fbpx

Give up Your Goals

If there’s one thing we learned in the first half of 2021 it is that things won’t go back to normal as quickly as we hoped.

In fact, I think we all gradually realised that the old normal does not exist anymore and will never come back.

So, how do we deal with such uncertainty? How do we plan for something, anything, when we don’t know if it will actually happen?

The problem with goals

When I first started working as a mindset coach, I used to conduct goal-setting sessions and help riders plan for specific events by visualizing the desired outcomes. 

I believed in the S.M.A.R.T. goals principle which is setting Specific goals that were Measurable, Attainable and Relevant with a clear Time bound deadline. 

Despite working quite well, as time went on, I started to realise how limiting this strategy is. By setting specific goals and zoning-in on them, I was leaving no room for the unexpected. When I was too specific, I didn’t allow for the possibility that ‘miracles’ might happen.

Let me explain this concept a bit more.

When a rider plans for a specific event, focusing on the result they want to achieve on that particular day, they can become blind to other things that are happening around them. An example is that the horse might not be ready on the day, and being so focused on one competition could set back his training and development long-term. 

When riders are looking to buy a new horse, being too specific with the requirements can be limiting; they might easily dismiss finding their perfect horse because it does not fit their rigid set of criteria. 

What I am saying is that we have to leave room for the unknown, unplanned opportunities to arise. 

Embracing change

One thing that this pandemic is clearly teaching us is that we have to become and remain flexible. The people who can let go of what they wanted to do and can change tack at the drop of a hat, will navigate this time better and become more successful than the ones desperately trying to cling on to achieving their goals. 

To more easily accept change, you first have to overcome fear of the unknown. 

It is the unknown, the unpredictable and the lack of control that scares us more than anything else. 

If, throughout my life, I’ve had a goal (let’s say to ride for Australia), I might fear that I am losing a part of myself that was connected to that goal – the validation and the recognition (from myself and/or others) that is attached to my goal. I fear losing a sense of achievement and the opportunity to belong to that elite group of athletes.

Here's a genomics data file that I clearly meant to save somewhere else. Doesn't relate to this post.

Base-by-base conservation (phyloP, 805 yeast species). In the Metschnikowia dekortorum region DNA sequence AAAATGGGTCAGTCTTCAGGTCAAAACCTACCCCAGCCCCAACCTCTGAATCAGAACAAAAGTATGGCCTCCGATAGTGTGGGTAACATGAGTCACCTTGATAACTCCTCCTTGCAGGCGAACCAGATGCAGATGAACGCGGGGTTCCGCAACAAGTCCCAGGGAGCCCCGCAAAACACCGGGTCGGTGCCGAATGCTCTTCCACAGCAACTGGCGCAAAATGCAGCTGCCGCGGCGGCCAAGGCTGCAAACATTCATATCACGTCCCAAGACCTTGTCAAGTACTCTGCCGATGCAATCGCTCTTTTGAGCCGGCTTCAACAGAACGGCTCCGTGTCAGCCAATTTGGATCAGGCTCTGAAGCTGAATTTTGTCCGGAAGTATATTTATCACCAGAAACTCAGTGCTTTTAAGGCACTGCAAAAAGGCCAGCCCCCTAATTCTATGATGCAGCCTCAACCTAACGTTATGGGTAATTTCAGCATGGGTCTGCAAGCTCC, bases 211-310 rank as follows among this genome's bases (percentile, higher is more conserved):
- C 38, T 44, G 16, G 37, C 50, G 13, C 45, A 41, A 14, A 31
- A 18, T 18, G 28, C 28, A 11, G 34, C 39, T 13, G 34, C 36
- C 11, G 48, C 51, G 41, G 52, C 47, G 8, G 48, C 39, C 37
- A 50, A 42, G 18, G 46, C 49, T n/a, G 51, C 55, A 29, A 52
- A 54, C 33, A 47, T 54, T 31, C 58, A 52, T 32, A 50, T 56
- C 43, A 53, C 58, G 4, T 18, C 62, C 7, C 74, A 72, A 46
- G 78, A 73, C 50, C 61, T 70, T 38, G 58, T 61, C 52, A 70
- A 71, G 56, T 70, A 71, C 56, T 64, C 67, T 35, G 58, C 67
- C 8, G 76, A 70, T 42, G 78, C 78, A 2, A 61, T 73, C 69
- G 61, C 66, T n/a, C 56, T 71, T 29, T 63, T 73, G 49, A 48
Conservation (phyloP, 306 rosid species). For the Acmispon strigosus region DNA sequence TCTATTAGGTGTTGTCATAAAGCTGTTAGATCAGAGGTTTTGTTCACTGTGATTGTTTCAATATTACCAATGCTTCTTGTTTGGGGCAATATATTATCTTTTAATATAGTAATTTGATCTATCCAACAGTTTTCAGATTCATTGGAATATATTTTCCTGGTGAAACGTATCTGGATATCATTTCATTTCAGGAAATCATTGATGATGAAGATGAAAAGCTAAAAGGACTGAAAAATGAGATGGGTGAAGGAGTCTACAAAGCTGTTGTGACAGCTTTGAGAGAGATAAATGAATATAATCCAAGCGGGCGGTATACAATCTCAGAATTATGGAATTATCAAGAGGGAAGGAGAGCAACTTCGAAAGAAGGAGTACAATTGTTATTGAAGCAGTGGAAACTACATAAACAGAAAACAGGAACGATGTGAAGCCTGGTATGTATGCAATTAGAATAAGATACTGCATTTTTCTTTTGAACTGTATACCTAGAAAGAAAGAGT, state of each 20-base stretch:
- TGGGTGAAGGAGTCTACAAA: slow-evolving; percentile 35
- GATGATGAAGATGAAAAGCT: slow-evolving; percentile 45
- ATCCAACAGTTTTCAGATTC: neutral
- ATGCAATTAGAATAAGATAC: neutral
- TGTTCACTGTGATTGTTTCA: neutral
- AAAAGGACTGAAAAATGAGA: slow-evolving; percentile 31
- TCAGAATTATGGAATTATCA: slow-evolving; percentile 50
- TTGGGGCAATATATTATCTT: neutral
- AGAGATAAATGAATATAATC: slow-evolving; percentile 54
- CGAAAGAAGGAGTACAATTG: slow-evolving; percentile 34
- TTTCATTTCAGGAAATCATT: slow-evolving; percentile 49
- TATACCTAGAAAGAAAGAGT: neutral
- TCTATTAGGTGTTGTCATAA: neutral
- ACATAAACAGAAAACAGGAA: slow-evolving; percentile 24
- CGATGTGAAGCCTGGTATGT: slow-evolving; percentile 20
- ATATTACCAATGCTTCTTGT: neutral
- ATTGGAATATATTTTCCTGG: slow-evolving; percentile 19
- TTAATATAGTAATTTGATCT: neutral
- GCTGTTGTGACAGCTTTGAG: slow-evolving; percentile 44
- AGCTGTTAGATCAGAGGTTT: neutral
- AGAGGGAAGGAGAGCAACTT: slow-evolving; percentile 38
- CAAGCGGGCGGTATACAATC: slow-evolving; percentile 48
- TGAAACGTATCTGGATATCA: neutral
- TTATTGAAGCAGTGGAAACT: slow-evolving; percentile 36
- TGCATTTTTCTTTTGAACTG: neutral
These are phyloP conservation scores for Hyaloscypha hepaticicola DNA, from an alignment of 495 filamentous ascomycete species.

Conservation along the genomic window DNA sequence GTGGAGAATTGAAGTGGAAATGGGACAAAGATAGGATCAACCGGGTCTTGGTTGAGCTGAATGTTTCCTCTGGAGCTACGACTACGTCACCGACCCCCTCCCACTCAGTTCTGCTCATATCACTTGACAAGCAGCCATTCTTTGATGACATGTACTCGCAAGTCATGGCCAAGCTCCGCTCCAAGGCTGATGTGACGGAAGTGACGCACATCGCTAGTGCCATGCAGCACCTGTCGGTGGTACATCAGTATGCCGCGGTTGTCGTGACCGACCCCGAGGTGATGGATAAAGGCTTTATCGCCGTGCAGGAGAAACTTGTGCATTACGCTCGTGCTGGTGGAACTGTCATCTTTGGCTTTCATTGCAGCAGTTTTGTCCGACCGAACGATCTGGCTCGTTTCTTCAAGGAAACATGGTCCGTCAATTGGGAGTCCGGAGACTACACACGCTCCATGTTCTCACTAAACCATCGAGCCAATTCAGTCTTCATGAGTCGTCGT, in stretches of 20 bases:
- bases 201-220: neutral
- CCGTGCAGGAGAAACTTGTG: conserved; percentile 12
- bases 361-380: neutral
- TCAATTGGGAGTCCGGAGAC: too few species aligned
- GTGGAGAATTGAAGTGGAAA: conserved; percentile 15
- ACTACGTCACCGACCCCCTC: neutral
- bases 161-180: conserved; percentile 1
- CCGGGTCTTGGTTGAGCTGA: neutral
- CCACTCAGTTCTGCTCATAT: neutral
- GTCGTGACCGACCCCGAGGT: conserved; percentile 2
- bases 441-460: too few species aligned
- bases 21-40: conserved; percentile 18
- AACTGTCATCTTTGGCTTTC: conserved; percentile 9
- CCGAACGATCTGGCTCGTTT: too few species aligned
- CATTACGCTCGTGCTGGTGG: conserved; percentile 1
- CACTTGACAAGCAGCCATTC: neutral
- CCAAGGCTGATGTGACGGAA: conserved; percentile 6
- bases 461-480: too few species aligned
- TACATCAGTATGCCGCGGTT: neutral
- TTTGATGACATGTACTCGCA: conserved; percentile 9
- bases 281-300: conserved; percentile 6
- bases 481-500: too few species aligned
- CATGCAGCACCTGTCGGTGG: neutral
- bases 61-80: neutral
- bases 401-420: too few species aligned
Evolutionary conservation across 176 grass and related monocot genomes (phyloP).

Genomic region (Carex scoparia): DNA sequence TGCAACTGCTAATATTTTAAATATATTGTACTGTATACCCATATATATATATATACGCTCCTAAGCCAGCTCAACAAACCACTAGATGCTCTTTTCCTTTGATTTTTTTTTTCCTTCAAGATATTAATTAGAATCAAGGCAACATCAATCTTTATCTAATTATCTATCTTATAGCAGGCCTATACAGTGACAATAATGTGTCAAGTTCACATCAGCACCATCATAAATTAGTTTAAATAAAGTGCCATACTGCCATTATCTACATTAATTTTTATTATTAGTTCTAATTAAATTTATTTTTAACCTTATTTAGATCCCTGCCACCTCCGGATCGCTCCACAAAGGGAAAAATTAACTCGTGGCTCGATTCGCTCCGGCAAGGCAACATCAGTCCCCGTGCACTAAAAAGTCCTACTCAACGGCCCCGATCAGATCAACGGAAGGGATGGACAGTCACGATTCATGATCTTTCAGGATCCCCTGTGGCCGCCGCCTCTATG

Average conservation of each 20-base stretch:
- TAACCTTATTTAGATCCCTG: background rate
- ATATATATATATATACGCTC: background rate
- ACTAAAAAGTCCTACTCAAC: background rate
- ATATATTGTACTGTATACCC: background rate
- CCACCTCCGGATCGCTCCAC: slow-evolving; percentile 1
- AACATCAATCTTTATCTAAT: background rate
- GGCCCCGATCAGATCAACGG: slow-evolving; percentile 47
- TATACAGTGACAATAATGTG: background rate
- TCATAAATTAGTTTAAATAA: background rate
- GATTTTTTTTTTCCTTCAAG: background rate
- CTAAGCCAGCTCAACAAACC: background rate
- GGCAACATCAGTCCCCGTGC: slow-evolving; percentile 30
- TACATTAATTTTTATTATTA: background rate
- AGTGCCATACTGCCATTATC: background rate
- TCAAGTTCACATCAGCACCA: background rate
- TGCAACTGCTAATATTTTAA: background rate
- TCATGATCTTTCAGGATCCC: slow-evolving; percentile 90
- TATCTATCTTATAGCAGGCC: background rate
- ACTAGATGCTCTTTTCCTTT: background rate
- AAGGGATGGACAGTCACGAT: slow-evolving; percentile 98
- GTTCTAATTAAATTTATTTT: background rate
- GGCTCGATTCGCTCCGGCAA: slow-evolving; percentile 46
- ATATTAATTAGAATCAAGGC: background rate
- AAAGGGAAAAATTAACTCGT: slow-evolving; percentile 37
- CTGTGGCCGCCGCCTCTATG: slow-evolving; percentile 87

But when I speak to riders who have represented their country, they all tell me that achieving their goal did not change their life and their confidence in the way they thought it would. 

When we stake our confidence, our happiness and our sense of identity to the achievement of goals, we will find out that nothing significant really changes when we achieve them. 

In fact, sometimes things get worse because we become stuck in a cycle of adding more expectations and pressure to our next goal, and so on.

This brings me to the second thought I wanted to share with you – external validation.

Most of our goals are driven by the external validation we crave: 

  • The pat on the back from someone else 
  • The proof we are worthy or ‘good enough’.

If we measure our own worth by the validation we get from others, we will always remain a victim of our environment and will do whatever we can to please others (rather than ourselves).

In reality we are not seeking praise from others but a break from the relentless self-inflicted pain that is caused by our own mind screaming at us and always putting ourselves down. 

We can never find peaceful satisfaction on the outside, peace will come from within when our mind becomes quiet and the thoughts towards ourselves become loving and kind.

This is where confidence is born. 

So, instead of waiting for things to get fixed or for the situation to change, instead of hoping that everything will go back to the old normal (which, by the way, is the one we used to complain about!), think about embracing the new, the unknown. 

Take a breath, find the calm within you, be ready to give up your goals and make space for other miracles to happen.

Happy pondering everyone.

Tanja Mitton offers mindset coaching sessions in person and over the phone. Find out more at tanjamitton.com.

Tanja Mitton

Tanja Mitton is a riding coach and Neuro Linguistic Programming (NLP) master coach with over 25 years of coaching and competition experience. She has been working with the Australian high performance squad as a mindset coach and, in 2012, was invited to the Australian Institute of Sport to present a workshop on how to improve the Mindset of Australian Coaches. Author of the book ‘Seven Steps to the Mindset of an Equestrian Champion’, Tanja conducts clinics all around Australia and her seminars have been approved by Equestrian Australia for NCAS coach accreditation points.

LEAVE A REPLY

Please enter your comment!
Please enter your name here

Recent Posts